Public faces planning hurdle

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Councillors will decide today whether public hearings on controversial planning applications should take place ‘virtually’ in Argyll and Bute.

A report going before today’s planning, protective services and licensing (PPSL) committee sets out the options for hearings while social distancing restrictions remain in place.

The committee currently has two public hearings outstanding – a distillery in Port Ellen on Islay, and a new waste water treatment works on the Isle of Seil.

The committee will agree the next steps towards allowing hearings to proceed, as well as arrangements for site visits.

The report, by executive director Douglas Hendry, said it was necessary to assume attendance at public hearings of at least 43 people, including councillors and officers.

Yet most venues suitable for large gatherings remained closed at this time.

His report said: ‘Given these numbers and the logistics of maintaining public safety in light of the Covid-19 pandemic, it would be difficult to arrange a traditional hearing as appropriate accommodation and social distancing would not be achievable – even if such a gathering was within the terms of what is permissible.’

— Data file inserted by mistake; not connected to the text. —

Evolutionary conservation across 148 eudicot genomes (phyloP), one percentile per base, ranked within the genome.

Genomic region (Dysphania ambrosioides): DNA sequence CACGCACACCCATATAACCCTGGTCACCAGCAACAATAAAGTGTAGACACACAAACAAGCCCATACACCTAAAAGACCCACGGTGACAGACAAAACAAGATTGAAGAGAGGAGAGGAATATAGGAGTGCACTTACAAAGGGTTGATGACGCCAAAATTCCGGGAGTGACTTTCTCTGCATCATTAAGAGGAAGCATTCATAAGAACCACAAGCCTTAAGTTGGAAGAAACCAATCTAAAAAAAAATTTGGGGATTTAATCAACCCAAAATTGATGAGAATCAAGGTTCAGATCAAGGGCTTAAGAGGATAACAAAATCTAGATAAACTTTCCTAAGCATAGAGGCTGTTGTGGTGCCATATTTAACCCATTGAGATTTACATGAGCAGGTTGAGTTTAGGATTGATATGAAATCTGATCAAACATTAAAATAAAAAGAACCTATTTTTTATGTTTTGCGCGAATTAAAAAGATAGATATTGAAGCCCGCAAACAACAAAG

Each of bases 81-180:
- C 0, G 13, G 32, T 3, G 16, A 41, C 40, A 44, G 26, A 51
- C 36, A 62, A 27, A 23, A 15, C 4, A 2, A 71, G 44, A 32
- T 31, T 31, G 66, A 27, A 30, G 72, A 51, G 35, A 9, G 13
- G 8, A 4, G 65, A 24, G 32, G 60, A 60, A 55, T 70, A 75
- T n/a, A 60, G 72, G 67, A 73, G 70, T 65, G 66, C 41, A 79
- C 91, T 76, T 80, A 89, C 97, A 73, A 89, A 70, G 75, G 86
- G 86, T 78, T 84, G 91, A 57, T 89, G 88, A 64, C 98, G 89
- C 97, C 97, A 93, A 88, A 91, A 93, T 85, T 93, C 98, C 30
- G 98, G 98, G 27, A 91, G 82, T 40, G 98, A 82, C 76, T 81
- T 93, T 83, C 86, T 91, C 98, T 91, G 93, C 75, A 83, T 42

The council could pause hearings – but that could leave the timescale for decisions uncertain and potentially create a backlog, particularly if there was a second wave of the coronavirus.

Delaying decisions on applications could also affect ‘economic recovery’, the council’s service performance and harm its reputation as being open for business, his report said.

Mr Hendry’s report said virtual meetings could continue with a review at the end of September.

His report said: ‘Virtual meetings to date have been held on an audio-only basis with limited use of video, given limitations with broadband speed and wider access to suitable technology.

‘Audio-only is a tried and tested process within the council, however the inclusion of video would allow for virtual arrangements to more closely mirror established hearing arrangements.

‘Both options require provision to be made for participant and public access to be made to the technology, and ICT have advised of existing technology enhancements to support this approach.

‘A virtual option would allow for the hearing process to be concluded without further delay and mitigate against current and any ongoing challenges in respect of public health factors and associated government restrictions and guidance.’

Mr Hendry added: ‘There is no doubt that the current exceptional circumstances in responding to the coronavirus present a real challenge with regards to local participation.’

The aim was to deliver a solution that enables hearings to continue in an ‘open, fair and impartial’ way, he wrote.

‘In the event of a decision to proceed on a virtual basis, a key message will be to ensure effective arrangements for community participation and that this different way of conducting our work does not undermine confidence in the transparency of the planning system. ‘